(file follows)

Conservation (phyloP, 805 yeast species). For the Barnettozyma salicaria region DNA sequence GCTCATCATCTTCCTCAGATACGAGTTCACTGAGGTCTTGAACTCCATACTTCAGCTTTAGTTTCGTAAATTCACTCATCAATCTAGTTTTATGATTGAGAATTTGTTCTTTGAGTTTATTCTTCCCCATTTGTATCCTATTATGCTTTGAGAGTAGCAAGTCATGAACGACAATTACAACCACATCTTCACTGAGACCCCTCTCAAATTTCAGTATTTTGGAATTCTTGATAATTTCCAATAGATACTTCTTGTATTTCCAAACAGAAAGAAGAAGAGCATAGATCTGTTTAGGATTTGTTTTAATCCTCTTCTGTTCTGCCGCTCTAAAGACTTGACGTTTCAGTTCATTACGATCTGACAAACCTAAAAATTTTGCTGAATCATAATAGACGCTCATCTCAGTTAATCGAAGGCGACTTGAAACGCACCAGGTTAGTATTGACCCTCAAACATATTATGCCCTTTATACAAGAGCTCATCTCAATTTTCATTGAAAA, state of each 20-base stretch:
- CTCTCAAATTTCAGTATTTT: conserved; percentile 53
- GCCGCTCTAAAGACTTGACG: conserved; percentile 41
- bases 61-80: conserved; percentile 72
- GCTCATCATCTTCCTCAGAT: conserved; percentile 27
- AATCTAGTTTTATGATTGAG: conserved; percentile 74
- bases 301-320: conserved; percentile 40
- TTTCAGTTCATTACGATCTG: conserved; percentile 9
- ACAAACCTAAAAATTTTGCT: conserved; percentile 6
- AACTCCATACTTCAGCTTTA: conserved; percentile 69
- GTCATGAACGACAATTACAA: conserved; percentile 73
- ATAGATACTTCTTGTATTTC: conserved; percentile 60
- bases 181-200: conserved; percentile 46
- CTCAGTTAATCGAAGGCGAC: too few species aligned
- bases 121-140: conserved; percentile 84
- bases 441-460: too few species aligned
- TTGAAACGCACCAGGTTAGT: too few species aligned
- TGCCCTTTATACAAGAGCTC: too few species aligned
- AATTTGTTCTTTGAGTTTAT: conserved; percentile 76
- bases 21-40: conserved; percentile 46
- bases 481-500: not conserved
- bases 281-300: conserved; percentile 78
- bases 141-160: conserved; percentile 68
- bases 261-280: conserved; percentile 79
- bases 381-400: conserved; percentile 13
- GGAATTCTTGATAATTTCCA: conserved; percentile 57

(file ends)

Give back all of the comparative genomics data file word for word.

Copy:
Conservation (phyloP, 805 yeast species). For the Barnettozyma salicaria region DNA sequence GCTCATCATCTTCCTCAGATACGAGTTCACTGAGGTCTTGAACTCCATACTTCAGCTTTAGTTTCGTAAATTCACTCATCAATCTAGTTTTATGATTGAGAATTTGTTCTTTGAGTTTATTCTTCCCCATTTGTATCCTATTATGCTTTGAGAGTAGCAAGTCATGAACGACAATTACAACCACATCTTCACTGAGACCCCTCTCAAATTTCAGTATTTTGGAATTCTTGATAATTTCCAATAGATACTTCTTGTATTTCCAAACAGAAAGAAGAAGAGCATAGATCTGTTTAGGATTTGTTTTAATCCTCTTCTGTTCTGCCGCTCTAAAGACTTGACGTTTCAGTTCATTACGATCTGACAAACCTAAAAATTTTGCTGAATCATAATAGACGCTCATCTCAGTTAATCGAAGGCGACTTGAAACGCACCAGGTTAGTATTGACCCTCAAACATATTATGCCCTTTATACAAGAGCTCATCTCAATTTTCATTGAAAA, state of each 20-base stretch:
- CTCTCAAATTTCAGTATTTT: conserved; percentile 53
- GCCGCTCTAAAGACTTGACG: conserved; percentile 41
- bases 61-80: conserved; percentile 72
- GCTCATCATCTTCCTCAGAT: conserved; percentile 27
- AATCTAGTTTTATGATTGAG: conserved; percentile 74
- bases 301-320: conserved; percentile 40
- TTTCAGTTCATTACGATCTG: conserved; percentile 9
- ACAAACCTAAAAATTTTGCT: conserved; percentile 6
- AACTCCATACTTCAGCTTTA: conserved; percentile 69
- GTCATGAACGACAATTACAA: conserved; percentile 73
- ATAGATACTTCTTGTATTTC: conserved; percentile 60
- bases 181-200: conserved; percentile 46
- CTCAGTTAATCGAAGGCGAC: too few species aligned
- bases 121-140: conserved; percentile 84
- bases 441-460: too few species aligned
- TTGAAACGCACCAGGTTAGT: too few species aligned
- TGCCCTTTATACAAGAGCTC: too few species aligned
- AATTTGTTCTTTGAGTTTAT: conserved; percentile 76
- bases 21-40: conserved; percentile 46
- bases 481-500: not conserved
- bases 281-300: conserved; percentile 78
- bases 141-160: conserved; percentile 68
- bases 261-280: conserved; percentile 79
- bases 381-400: conserved; percentile 13
- GGAATTCTTGATAATTTCCA: conserved; percentile 57